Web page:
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U.S. Military and Drugs

U.S. Military and Drugs


Since the bombing of the Pentagon and the World Trade Centre in the U.S. by terrorists, security has become a very sensitive matter in the country and thus the military has been used to pursue terrorists in their hide outs in Iraq and Afghanistan. The same forces have been deployed along the borders of the U.S. as well as vital installations such as nuclear plants, airports, and ports. The intensified military activities both in and out of the country have raised many questions, and thus it remains a critical issue. This research seeks to establish the origin and the history of the U.S. military dating back to the colonial era, as well as how it is currently organized. The extent of the involvement of the forces in protection of the borders and sea ports against aggression, drugs and weapons trade among others is discussed in various approaches such as the formation of the border patrol unit, the joint national guards of the South-West states, the influence of the 2001 bombing on military activities, the law that authorized deployment of the forces on borders, as well as the relations of the country with Mexico and its impact on the border security. The paper also seeks to trace the origin and the changes that have been made on the U.S. drugs policy, especially on the imprisonment periods and the measures of prevalence of the drug use, as well as the areas that need to be improved.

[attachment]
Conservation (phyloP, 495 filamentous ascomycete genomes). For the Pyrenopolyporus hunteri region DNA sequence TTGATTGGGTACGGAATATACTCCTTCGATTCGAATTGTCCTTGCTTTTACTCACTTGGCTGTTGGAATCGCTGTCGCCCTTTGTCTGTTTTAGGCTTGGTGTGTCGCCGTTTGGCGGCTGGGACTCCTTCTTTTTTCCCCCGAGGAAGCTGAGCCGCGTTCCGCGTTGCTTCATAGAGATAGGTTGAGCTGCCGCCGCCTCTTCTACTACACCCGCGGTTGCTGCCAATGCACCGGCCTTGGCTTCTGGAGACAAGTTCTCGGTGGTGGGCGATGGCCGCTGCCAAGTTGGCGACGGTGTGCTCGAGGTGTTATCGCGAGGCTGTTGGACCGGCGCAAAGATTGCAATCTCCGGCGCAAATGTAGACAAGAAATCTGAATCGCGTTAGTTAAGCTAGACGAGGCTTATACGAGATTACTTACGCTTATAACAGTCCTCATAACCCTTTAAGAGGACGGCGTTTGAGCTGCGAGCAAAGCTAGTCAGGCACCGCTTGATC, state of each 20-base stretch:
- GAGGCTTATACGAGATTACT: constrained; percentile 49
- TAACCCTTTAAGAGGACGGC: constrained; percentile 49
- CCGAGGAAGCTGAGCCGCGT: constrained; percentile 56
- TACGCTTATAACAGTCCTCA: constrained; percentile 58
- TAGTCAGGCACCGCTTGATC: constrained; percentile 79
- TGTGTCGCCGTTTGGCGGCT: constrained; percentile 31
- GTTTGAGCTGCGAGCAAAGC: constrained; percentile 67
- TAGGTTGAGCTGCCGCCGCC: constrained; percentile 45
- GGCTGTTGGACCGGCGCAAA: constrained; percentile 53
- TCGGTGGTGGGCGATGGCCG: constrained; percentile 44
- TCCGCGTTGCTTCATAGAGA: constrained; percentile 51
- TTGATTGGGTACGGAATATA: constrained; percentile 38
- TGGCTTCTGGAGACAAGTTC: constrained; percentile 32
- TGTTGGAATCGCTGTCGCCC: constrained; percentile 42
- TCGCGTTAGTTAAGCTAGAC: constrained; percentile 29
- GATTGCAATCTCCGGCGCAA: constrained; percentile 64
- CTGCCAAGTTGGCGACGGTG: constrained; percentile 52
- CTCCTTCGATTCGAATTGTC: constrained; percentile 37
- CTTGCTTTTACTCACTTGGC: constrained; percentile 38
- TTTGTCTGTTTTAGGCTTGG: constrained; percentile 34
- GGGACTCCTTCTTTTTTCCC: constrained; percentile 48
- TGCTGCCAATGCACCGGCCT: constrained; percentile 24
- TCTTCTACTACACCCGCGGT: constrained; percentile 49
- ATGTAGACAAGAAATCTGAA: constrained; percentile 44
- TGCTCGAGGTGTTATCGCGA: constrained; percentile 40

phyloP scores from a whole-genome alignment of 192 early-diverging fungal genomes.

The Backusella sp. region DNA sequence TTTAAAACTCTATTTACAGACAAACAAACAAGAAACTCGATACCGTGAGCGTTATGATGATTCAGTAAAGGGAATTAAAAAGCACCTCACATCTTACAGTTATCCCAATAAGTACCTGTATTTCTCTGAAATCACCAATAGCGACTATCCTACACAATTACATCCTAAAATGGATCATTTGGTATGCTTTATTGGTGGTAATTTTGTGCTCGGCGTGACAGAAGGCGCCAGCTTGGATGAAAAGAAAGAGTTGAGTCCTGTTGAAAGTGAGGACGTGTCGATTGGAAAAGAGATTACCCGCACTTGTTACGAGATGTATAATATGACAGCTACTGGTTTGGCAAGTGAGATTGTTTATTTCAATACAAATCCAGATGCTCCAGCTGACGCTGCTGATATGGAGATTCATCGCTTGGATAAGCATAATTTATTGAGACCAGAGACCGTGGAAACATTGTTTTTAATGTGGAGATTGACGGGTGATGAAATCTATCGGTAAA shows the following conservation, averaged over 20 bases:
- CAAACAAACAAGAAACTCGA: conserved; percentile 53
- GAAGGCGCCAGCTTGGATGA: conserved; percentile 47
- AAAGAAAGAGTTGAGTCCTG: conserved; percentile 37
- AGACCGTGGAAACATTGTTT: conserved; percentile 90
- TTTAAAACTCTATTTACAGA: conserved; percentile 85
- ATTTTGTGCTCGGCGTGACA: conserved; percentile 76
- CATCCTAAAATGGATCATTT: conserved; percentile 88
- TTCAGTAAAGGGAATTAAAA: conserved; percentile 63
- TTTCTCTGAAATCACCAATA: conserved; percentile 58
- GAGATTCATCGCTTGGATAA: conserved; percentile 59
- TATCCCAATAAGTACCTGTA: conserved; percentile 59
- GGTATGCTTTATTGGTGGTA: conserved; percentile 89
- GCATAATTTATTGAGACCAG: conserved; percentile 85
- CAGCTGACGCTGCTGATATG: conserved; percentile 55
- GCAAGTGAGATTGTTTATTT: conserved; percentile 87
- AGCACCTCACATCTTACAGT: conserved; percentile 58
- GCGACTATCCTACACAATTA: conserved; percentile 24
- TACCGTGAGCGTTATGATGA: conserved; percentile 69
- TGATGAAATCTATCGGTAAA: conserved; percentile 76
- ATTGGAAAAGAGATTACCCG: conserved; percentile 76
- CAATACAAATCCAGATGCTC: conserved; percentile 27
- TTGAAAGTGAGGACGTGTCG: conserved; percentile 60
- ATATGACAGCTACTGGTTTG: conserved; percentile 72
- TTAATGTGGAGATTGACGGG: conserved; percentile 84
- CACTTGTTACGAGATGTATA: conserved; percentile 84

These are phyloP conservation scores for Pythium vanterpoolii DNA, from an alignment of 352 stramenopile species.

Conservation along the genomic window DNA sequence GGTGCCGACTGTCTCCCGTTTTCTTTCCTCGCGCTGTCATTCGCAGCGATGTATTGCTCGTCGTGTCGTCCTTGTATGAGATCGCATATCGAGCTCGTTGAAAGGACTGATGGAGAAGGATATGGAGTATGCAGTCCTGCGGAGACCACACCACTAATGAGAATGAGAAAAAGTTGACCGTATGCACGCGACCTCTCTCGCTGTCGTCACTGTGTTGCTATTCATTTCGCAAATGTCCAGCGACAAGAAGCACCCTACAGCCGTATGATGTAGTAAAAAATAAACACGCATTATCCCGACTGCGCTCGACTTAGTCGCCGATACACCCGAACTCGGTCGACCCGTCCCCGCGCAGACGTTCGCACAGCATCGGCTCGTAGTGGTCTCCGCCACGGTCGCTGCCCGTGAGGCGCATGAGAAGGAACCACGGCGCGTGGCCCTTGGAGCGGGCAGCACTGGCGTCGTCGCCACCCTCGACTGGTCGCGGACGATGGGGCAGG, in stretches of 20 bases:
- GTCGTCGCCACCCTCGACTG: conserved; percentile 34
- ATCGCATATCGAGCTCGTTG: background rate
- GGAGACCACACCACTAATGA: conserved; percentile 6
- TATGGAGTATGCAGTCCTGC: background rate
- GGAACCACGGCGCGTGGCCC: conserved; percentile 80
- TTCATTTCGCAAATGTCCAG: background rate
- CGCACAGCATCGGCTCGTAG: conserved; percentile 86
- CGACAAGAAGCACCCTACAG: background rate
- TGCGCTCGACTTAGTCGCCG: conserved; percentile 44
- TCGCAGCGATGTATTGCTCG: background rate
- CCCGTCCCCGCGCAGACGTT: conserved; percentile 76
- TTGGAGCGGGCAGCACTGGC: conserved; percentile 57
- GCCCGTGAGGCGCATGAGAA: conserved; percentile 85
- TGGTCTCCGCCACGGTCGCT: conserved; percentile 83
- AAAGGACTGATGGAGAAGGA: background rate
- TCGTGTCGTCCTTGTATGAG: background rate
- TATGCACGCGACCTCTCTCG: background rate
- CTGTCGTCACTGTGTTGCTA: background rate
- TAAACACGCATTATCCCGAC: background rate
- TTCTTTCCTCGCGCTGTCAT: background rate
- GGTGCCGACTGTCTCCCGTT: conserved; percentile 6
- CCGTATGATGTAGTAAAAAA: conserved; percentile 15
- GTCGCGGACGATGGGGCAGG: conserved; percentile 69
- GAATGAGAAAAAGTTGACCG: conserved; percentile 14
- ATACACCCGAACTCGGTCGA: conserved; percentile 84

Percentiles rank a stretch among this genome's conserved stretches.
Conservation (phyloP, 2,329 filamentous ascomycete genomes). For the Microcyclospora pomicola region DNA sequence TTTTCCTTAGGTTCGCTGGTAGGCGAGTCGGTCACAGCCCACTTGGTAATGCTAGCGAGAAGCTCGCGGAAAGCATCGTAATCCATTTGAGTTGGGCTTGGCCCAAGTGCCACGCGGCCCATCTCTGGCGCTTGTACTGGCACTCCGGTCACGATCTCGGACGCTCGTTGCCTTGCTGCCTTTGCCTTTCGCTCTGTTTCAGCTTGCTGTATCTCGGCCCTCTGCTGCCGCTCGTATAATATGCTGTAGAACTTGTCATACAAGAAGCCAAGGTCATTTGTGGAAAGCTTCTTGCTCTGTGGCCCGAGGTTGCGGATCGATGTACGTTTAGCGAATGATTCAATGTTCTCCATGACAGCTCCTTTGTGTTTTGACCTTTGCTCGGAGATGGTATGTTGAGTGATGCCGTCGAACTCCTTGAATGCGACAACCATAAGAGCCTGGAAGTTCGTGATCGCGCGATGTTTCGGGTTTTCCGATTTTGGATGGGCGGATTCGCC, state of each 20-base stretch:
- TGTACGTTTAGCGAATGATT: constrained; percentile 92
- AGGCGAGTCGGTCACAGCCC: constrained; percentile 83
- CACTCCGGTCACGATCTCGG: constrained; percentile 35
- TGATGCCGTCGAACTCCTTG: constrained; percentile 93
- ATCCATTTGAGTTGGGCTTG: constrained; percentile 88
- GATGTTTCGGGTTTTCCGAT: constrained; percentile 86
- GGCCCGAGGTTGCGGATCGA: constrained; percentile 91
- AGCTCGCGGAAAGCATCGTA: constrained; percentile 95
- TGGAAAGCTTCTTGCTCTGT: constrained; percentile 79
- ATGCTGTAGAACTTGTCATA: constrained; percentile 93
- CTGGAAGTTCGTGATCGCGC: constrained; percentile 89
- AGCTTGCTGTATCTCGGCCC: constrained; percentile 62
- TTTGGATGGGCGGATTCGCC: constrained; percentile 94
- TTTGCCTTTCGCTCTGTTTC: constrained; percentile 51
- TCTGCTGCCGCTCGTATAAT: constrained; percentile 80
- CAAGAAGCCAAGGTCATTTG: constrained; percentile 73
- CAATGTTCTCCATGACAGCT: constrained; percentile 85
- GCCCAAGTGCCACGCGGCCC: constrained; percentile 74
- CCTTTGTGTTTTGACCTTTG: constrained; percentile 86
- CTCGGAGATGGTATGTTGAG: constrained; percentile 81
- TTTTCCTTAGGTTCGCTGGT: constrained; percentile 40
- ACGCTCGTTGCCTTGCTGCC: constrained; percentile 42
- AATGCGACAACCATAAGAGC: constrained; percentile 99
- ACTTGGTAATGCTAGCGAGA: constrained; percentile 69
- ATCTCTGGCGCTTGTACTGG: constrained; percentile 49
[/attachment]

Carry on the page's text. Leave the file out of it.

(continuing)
Key words: drug policy, military, security, terrorism.


The research seeks to establish the extent of the involvement of the U.S. military in protection of the borders and sea ports against aggression, drugs and weapons trade, etc. The paper also highlights the improvements in the U.S. drugs policy as well as the areas that need to be improved. The United States has a military history tracing back to several centuries ago when the country was fighting for its independence from Great Britain in 1775-1783, the consequent American Civil War in 1861-1865 and finally to the late 20th century and the early 21 century when it was the sole super power in the world (Chambers, 1999). The Continental Army formed by the Congress of the Continent and put under the command of General George Washington fought in conjunction with the French Army, navy, and the militia forces from different states against Great Britain in 1781, and the latter was defeated. By 1789, the new constitution had been adopted. It gave the President the authority to be Commander in Chief, and the Congress was bestowed the powers to tax, make laws, and declare war (Black, 2002). The earlier prospects of militarization of the country trace back to the era of 1620-1774, when the frontier settlers armed themselves for hunting as well as for security in the wilderness. The people organized themselves into gangs/militia for attacking the Native Americans as well as the raiders from the forces of other European colonies in the neighborhood. The members of these groups joined the British army as volunteers during operations outside their place (Titus, 1991). The military actions in the American colonies/modern states resulted from conflicts between the Native American tribes and the frontier settlers. Since 1689, the colonies started fighting on the side of Great Britain against France over the control of the North America. The former consequently defeated the latter hence giving the colonies relevant experience in warfare (Anderson, 2006). It is the same experience that the colonies used to fight for their independence gained in July, 1776 (Higginbotham, 1983).